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Etanercept has been shown to be effective in patients with psoriatic arthritis or psoriasis in many controlled clinical studies. However, it is also known that administration of anti-tumor necrosis factor-α (TNF-α) agents induce new onset or worsening of psoriasis. Here, we describe a case of psoriatic arthritis in which treatment with etanercept markedly decreased arthritis, but paradoxically aggravated skin lesions.

A 57-year-old Japanese man presented to our department in 2009 with a 13-year history of moderate psoriasis vulgaris. Initially, the patient’s psoriatic skin lesions had been managed and controlled with a variety of topical steroids. However, at the end of February 2008, the patient had been admitted to hospital elsewhere for aggravated skin lesions, joint pain and complicated acute respiratory distress syndrome. Although oral steroid treatment improved the symptoms, the skin lesions and joint pain had flared up periodically. He was therefore admitted to our hospital in February 2009. At the time of admission the patient was erythrodermic with a diffuse pattern of scaly erythema affecting almost all of the body (Fig. 1a). He had been suffering from pulmonary fibrosis, which was being controlled with oral prednisolone 25 mg once daily. Concurrently, he had joint pain and swelling in both middle fingers and in the joints of both feet. In accordance with the CASPAR diagnostic criteria,1 he was diagnosed with psoriatic arthritis. Because he was associated with pulmonary fibrosis, we could not use methotrexate for his treatment. Thus, we decided to use etanercept for his treatment. After initiation of etanercept at 50 mg once weekly, the arthritis pains markedly improved, with a reduction in Disease Activity Score-28 from 6.1 to 2.9 in 2 weeks (Fig. 2). The Psoriasis Area and Severity Index score of the patient’s skin lesions initially improved from 37 to 21 in parallel with the arthritis; however, it rapidly worsened and new psoriatic skin lesions developed over the whole body despite the substantial and continuing improvement of the arthritis (Figs 1b,2). The skin lesions became persistent; they were treated with a topical steroid and oral vitamin D3 and began to subside very gradually.

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Figure 1.  Psoriatic erythematous skin lesions before (a) and after (b) etanercept treatment.

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Figure 2.  Changes in Psoriasis Area and Severity Index (PASI), Disease Activity Score (DAS)-28 and C-reactive protein (CRP) during the treatment.

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All anti-TNF-α agents currently in clinical use markedly decrease not only arthritis and joint pain, but also skin inflammation, in patients with psoriatic arthritis.2 Etanercept, which is one of these agents, antagonizes the effects of endogenous TNF-α by competitively inhibiting its interaction with cell-surface receptors. The beneficial effect of anti-TNF-α treatment in patients with psoriatic skin lesions is postulated to occur through a decrease in the production of other pro-inflammatory cytokines, such as interleukin (IL)-8, IL-6 and colony-stimulating factors, as well as in the expression of adhesion molecules on endothelial cells and keratinocytes, thus decreasing inflammation and keratinocyte proliferation.3 However, one unexpected side-effect of TNF-α antagonists that is being increasingly reported in the published work is the new onset or worsening of psoriatic skin lesions.4–6 The interpretation of this paradoxical side-effect of anti-TNF-α therapy remains unclear, but it may be related to altered immunity. TNF-α normally inhibits interferon (IFN)-α production by plasmacytoid dendritic cells (PDC),4,7 and the inhibition of TNF-α therefore induces unregulated production of IFN-α by PDC. Increased IFN-α expression has been demonstrated in the skin lesions of patients who develop psoriatic lesions while receiving TNF-α antagonist therapy, implicating the plausible and unfavorable role of IFN-α.4,5 Moreover, anti-TNF-α treatment could increase the expression of chemokine receptors, such as CXCR3, which promote infiltration of autoreactive T cells into the skin; these receptors are upregulated in psoriatic lesions.8 On the contrary, TNF-α inhibition has also been shown to decrease trafficking of T cells to the sites of joint destruction in autoimmune inflammatory disorders, resulting in an increase in the pooling and sequestration of these cells in the peripheral circulation.9 Some population of these T cells might have the potential for activation and mobilization to skin lesions by changing chemokine profile. Thus, the maldistribution of T cells in different organs induced by the inhibition of TNF-α might be one of the mechanisms of the discrepancy in development of inflammation at skin and joint lesions. In addition to these previous reports, Ma et al.10 recently demonstrated that neutralization of TNF-α exacerbated murine psoriasis-like skin lesion development by enhancing T-helper cell 17 cytokine gene expression, correlating with a decrease in the percentage of regulatory T cells found in the draining lymph node. These findings point toward additional mechanism(s) that may contribute to anti-TNF-induced skin inflammation.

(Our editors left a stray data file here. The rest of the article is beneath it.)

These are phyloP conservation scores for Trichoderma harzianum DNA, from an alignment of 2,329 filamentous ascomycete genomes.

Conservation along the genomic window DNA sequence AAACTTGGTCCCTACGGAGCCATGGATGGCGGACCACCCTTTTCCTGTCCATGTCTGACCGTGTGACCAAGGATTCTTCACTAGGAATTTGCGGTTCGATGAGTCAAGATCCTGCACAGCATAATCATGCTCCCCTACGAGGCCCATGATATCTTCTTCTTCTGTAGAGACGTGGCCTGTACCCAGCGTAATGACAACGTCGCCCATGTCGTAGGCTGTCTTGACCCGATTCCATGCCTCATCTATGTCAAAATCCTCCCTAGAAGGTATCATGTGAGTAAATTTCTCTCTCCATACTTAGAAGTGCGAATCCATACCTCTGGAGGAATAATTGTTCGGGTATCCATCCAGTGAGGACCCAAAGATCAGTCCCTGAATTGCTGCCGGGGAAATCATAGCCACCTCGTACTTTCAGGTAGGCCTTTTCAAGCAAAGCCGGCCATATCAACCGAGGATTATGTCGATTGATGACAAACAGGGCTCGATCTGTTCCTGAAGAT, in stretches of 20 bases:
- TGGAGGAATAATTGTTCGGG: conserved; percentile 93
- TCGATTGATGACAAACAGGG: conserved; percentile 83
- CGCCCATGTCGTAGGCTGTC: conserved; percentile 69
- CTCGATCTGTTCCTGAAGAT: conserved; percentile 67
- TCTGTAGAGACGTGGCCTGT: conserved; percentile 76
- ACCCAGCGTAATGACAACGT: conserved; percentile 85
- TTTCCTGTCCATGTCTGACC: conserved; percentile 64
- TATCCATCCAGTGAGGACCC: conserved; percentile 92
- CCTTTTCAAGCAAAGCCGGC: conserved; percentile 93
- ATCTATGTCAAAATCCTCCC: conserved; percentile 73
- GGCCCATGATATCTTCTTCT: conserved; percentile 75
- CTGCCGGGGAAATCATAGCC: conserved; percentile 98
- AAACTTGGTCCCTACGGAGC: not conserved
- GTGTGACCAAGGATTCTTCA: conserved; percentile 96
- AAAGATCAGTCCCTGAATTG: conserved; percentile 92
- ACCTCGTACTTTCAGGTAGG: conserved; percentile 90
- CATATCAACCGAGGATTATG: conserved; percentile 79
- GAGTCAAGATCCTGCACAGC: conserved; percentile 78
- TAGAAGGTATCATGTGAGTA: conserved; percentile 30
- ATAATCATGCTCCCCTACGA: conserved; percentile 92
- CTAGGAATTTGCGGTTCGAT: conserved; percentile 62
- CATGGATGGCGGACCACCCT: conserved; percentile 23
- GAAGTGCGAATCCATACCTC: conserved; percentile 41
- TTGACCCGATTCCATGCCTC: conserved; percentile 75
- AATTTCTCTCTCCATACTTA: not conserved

In our patient, we found a discrepancy between the effects of etanercept on cutaneous and joint lesions. There are few reports describing similar discrepancies.4 Interestingly, the persistence of an excellent joint response despite the aggravation of skin lesions suggests that the mechanisms triggering psoriatic skin lesions are, at least in some situations, different from those responsible for the exacerbation of arthritis.

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